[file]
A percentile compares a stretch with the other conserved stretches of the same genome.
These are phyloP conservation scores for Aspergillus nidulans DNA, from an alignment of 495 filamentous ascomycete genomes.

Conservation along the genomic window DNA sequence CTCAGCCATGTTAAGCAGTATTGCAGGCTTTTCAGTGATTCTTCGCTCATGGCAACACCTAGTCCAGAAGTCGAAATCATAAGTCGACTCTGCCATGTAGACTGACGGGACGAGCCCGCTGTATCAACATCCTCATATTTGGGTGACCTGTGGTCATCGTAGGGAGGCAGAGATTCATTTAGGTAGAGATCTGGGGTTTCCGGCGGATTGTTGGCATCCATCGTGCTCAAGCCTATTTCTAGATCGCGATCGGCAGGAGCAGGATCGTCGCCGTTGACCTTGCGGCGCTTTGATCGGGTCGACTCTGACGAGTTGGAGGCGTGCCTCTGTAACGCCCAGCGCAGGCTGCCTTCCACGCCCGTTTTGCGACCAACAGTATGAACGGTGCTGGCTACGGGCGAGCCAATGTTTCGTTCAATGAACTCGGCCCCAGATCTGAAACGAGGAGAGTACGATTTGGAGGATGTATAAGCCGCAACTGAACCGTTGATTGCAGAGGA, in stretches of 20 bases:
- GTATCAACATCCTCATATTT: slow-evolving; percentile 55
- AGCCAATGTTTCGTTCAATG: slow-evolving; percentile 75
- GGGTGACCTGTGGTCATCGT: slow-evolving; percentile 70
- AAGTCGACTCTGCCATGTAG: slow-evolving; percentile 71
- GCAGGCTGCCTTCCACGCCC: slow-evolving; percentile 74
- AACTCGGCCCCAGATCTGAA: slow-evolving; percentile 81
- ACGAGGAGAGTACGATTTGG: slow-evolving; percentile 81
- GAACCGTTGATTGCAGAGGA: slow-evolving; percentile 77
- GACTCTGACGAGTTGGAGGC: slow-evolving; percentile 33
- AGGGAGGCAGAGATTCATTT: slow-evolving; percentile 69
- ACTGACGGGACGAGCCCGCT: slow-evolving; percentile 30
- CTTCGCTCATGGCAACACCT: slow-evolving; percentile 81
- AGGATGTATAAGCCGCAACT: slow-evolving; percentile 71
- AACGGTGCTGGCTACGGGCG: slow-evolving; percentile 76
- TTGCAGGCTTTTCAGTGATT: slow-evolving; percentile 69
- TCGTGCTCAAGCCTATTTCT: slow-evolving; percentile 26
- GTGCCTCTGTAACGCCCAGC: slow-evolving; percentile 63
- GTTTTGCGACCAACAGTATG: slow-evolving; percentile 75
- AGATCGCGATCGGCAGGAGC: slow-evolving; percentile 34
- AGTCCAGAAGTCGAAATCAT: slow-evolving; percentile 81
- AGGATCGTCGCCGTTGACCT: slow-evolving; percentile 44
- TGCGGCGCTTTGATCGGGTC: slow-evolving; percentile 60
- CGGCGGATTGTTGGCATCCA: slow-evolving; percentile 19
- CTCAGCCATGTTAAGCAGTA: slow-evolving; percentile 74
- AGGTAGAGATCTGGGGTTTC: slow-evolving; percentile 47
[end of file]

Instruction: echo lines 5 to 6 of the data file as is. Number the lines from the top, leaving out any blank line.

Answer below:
- AGCCAATGTTTCGTTCAATG: slow-evolving; percentile 75
- GGGTGACCTGTGGTCATCGT: slow-evolving; percentile 70